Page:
We timed it well today, dropping down three locks that were in our favour, and getting on the popular moorings above Star Lock.
Roger Fuller’s yard above Limekiln Lock
It looks like Cactus is getting some new metal stuck to her bottom.
Limekiln Lock had a boat just coming up as we arrived.
Mags and Meg below Limekiln.
A pair of volunteers locked us down through Newcastle Road Lock, then we chugged gently past the moored boats on one side and Joule’s Brewery warehouse on the other.
A few inches of water was needed to fill Yard Lock, but that didn’t take long.
Very familiar territory, this. I’ve blacked the bottom above the lock at Canal Cruising’s dry dock, and nearly 3 years ago we spent a week in the wet dock painting the cabin.
Mossy lock gates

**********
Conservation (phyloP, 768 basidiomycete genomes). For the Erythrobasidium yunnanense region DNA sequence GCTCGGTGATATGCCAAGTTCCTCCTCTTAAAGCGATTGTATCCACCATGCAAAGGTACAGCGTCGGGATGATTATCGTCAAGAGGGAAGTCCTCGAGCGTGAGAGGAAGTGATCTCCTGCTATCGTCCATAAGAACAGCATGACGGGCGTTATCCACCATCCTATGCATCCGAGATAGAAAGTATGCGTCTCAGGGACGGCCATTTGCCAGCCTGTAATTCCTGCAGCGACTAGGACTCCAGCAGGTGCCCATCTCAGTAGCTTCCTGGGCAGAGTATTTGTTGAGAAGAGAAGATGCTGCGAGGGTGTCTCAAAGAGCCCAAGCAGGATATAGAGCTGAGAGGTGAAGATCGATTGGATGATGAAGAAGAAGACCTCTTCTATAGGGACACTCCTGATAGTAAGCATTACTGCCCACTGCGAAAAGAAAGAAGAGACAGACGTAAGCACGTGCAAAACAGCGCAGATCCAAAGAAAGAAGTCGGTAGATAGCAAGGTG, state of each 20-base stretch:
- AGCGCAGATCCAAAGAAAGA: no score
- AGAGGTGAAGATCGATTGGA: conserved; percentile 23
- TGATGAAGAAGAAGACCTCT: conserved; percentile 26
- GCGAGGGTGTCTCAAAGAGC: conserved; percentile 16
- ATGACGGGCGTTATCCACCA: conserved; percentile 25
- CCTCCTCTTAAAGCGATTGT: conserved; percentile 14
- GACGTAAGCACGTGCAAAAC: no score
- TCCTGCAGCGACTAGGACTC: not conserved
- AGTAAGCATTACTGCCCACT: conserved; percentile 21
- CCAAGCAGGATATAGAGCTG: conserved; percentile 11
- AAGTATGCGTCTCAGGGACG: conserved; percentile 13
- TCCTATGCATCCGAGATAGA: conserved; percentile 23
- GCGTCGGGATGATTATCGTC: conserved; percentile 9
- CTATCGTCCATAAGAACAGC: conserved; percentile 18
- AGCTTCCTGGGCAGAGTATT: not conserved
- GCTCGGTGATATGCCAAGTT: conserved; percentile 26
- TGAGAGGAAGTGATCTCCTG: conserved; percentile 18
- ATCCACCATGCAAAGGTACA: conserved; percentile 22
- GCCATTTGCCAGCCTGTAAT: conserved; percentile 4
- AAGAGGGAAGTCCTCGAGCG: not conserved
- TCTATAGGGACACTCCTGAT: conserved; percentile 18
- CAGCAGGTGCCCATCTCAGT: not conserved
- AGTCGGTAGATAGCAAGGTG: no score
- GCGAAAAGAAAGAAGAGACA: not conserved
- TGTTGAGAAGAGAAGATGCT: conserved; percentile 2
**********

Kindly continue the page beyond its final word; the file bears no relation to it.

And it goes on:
We’d decided that we’d moor below here if we could, but it’s usually full…
…not this morning!
The offside moorings were full, but they’re not my first choice being alongside the carpark, but there’s room for three boats on the right. That’ll do nicely, thank you.
We’d tied up and I noticed something new has been erected in the grassy area just across the way.
It’s positioning is a little ironic. It was here on Crown Meadow that Sir William Stanley camped his army on the way to the decisive battle at Bosworth. And it was there that he and his brother Thomas betrayed King Richard III, throwing in their lot with Henry Tudor which led to Richard’s defeat and death. For Henry it wasn’t enough to defeat the King and steal the crown, in the ultimate act of humiliation Richard’s naked body was slung over the back of a mule and paraded through the streets of Leicester.
As you can probably guess, I’m not a fan of the despotic and self-serving Tudor dynasty…
Locks 3, miles 1